This year, the city launched its heat response early when a heat wave pounded much of Northern California over Memorial Day weekend.
“That was kind of an eye-opener of how the summer was going to go,” Bowers said. With its fair share of practice in recent years, he said, the city is well prepared for the weekend temperatures. But the high nighttime temperatures pose particular risks to people who are homeless, he said.
Farther down the valley, in Modesto, which could experience highs of 109 degrees this weekend, the Salvation Army said it had seen an uptick in people seeking shelter.
The shelter is “seeing individuals we normally wouldn’t see — normally people that are OK being in their tents, they’re OK sleeping outside,” said Virginia Carney, the shelter’s director.
Terri Castle, who has been staying at the shelter for the past month, said she had spent previous summers living on the street and worried for people who did not have a place to cool off this weekend.
“When you’re homeless, you’re already out in the weather 24/7,” Castle said. “And when the sun hits you, it’s hard to find anywhere for shade. You can’t get enough water.” Over her few weeks at the shelter, she said, she has noticed a surge in people seeking relief from the heat.
One man was taken from the shelter by ambulance after suffering from heat-related illness Thursday. A woman who came seeking water and food “just sat down outside and looked so hot, like she had no energy,” Castle said.
In Death Valley, the high of 134 degrees recorded in 1913 had been recognized as the hottest temperature ever recorded there. But a 2016 analysis by Christopher Burt, a weather expert, found that the recording was inconsistent with other regional observations, leading him to dispute whether the record was “possible from a meteorological perspective.”
In any case, the recent sweltering temperatures have prompted their own form of tourism. As the number creeps toward 130, people begin lining up to take photos next to the digital thermometer outside the Furnace Creek Visitor Center.
Even Saturday, when morning temperatures were hovering close to 110, park visitors could be found playing golf, swimming and hiking in the early-morning hours.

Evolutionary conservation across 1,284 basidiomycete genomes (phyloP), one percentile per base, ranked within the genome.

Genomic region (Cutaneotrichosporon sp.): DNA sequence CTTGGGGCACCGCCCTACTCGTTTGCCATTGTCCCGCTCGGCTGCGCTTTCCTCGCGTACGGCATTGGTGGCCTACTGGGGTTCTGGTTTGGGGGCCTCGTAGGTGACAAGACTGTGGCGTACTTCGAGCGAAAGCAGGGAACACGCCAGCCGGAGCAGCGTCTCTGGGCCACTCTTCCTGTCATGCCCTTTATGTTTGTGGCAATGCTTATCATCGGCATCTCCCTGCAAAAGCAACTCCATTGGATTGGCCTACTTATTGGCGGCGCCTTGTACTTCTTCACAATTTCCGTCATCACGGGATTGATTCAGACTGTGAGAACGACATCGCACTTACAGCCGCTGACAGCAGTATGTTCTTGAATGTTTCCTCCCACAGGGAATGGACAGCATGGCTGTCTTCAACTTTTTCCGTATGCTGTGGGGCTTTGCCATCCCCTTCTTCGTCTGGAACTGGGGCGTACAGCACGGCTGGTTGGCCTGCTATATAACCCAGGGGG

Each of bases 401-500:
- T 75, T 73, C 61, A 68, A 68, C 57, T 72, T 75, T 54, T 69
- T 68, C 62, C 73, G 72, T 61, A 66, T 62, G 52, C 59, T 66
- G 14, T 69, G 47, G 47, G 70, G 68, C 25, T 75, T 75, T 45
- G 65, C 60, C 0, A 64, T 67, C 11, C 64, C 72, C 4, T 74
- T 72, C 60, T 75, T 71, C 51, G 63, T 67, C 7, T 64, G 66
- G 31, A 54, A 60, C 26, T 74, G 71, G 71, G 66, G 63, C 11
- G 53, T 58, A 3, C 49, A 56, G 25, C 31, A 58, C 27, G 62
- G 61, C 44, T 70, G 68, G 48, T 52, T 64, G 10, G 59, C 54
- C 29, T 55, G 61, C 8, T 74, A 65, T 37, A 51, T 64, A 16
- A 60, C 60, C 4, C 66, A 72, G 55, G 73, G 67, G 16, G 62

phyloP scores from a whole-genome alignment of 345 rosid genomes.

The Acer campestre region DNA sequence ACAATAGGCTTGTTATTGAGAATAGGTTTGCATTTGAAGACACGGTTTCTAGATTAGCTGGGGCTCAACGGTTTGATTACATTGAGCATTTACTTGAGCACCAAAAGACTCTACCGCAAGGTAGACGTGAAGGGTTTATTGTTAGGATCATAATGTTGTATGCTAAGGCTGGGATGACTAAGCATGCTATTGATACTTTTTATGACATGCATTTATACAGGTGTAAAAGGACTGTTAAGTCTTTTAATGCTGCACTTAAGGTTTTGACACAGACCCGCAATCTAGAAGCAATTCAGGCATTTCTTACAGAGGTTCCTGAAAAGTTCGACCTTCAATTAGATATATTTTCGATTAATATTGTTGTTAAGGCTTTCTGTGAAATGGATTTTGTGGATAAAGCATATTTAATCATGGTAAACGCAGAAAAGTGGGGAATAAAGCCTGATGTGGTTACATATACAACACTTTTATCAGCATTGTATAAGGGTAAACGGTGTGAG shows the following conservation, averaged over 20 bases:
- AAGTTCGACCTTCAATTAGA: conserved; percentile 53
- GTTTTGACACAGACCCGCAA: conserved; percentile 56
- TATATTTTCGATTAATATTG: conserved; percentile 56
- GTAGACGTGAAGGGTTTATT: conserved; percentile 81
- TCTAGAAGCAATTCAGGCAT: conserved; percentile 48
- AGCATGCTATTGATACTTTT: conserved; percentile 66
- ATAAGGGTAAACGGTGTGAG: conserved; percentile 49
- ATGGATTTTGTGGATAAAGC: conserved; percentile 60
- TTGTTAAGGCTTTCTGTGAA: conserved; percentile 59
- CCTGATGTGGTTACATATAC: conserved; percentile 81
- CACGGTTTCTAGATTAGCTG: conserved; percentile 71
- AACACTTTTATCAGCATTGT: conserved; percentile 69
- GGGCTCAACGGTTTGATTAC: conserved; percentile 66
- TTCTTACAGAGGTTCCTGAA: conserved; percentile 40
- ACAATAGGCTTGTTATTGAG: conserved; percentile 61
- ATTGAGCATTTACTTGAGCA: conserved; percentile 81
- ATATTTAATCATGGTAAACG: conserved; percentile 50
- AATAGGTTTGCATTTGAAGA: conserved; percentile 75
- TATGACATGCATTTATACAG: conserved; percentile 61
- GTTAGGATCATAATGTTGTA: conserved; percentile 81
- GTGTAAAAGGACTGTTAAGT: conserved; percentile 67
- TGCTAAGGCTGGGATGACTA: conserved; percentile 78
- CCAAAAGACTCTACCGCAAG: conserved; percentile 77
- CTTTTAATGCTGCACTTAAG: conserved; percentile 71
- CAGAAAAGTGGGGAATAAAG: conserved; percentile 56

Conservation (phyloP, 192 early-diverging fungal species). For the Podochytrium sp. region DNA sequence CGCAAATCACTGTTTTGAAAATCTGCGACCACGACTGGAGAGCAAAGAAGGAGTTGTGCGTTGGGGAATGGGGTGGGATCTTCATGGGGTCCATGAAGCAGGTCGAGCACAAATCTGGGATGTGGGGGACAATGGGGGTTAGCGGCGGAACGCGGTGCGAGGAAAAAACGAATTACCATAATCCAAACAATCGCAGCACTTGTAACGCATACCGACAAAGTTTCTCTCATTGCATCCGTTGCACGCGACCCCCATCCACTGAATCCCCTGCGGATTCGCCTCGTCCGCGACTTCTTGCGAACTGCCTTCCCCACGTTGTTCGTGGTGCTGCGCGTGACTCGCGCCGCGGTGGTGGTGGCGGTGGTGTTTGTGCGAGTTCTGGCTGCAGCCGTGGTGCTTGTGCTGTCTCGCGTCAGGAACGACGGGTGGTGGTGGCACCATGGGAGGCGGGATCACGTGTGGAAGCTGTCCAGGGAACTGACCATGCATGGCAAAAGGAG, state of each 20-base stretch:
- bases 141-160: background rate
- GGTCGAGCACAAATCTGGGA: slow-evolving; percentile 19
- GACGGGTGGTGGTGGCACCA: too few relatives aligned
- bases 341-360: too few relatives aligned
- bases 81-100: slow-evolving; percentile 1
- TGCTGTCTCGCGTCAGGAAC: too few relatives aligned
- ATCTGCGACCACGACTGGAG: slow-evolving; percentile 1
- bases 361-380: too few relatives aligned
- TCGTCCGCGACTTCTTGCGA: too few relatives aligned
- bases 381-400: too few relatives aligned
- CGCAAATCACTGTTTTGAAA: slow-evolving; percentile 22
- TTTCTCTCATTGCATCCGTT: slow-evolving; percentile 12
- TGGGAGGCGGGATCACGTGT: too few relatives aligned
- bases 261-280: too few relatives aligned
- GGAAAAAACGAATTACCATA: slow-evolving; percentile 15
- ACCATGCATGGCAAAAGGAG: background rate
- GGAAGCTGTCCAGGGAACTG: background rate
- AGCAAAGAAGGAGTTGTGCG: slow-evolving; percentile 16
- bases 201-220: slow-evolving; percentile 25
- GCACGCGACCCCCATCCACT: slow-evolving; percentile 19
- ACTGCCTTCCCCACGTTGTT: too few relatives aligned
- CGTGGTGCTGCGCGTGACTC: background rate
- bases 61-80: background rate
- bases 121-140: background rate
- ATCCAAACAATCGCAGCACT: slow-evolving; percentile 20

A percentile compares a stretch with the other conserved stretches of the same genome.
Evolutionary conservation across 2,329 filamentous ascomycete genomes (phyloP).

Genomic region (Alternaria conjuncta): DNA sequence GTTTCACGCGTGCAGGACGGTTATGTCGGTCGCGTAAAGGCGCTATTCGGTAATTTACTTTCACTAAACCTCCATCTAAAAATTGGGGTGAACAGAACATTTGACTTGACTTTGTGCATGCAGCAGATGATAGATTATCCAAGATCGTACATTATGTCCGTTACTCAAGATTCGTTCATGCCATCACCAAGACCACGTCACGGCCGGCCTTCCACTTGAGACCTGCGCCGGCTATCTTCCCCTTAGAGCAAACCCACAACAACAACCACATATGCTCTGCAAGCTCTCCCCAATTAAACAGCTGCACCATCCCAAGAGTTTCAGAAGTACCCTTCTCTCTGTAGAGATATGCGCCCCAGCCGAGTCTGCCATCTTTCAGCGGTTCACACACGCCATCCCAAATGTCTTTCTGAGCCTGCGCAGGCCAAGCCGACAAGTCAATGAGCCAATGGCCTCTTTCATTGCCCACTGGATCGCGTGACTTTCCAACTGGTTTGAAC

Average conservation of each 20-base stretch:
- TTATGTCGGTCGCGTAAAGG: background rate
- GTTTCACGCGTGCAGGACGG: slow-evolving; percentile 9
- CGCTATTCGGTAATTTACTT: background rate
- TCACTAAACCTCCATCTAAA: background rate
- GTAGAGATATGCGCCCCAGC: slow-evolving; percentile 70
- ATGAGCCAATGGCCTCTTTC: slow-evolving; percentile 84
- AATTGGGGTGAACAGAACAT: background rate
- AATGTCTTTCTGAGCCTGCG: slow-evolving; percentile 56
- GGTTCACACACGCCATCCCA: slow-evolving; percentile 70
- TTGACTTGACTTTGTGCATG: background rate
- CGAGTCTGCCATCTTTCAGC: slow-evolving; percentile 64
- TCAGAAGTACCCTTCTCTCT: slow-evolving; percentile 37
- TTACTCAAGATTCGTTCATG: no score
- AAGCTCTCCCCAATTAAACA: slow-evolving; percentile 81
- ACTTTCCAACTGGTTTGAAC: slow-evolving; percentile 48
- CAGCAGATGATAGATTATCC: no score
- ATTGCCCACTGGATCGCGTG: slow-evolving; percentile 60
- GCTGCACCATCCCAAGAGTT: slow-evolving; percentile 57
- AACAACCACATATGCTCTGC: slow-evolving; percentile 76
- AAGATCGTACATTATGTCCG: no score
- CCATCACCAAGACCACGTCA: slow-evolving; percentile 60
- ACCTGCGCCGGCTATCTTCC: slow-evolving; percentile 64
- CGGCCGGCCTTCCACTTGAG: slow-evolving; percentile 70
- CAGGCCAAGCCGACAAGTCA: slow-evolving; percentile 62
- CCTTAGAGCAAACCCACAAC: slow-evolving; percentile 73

Ashley Dehetre, 22, and Katelyn Price, 21, descended into Badwater Basin around 9 a.m. with cooling towels around their necks and 3 liters of water strapped to each of their backs. Their 33-hour road trip from Detroit and the triple-digit temperatures have done little to dampen their spirits, even after a worried phone call from Price’s mother revealed the temperature back home was 66 degrees.
“This view in itself is so awesome, it’s worth it,” Dehetre said. “So much better than Michigan.”
Zooming past them on the salt flats was Tyler Lowey, who drove overnight from Los Angeles to celebrate his 25th birthday by running 25 miles at the basin, which is the lowest point in North America. The challenge was part of a yearlong set of adventures he was attempting, including biking across the country from Los Angeles to Miami next month. To prepare, he packed his car with plenty of water, amino acid powders and fresh coconuts, which in his time as a personal chef he has found to be the best to combat heat-related fatigue.
Still, after just a mile out and a mile back, he was drenched in sweat and ready to take a break and cool down in his car.
“The heat sucks,” he said. “But I kind of want to bang it out, because the longer I wait, the hotter it’s going to be.”
High on Zabriskie Point at sunrise, Anshuman Bapna, 42, took in the heat with a bit more reserve. As founder of a climate-change educational platform, he felt compelled to detour his family’s trip — planned from Palo Alto, California, to Zion National Park — through Death Valley in order to experience the extreme conditions.
“Heat waves like this are just going to become even more common,” he said. “There’s a bit of a see-what-you-can before the world changes.”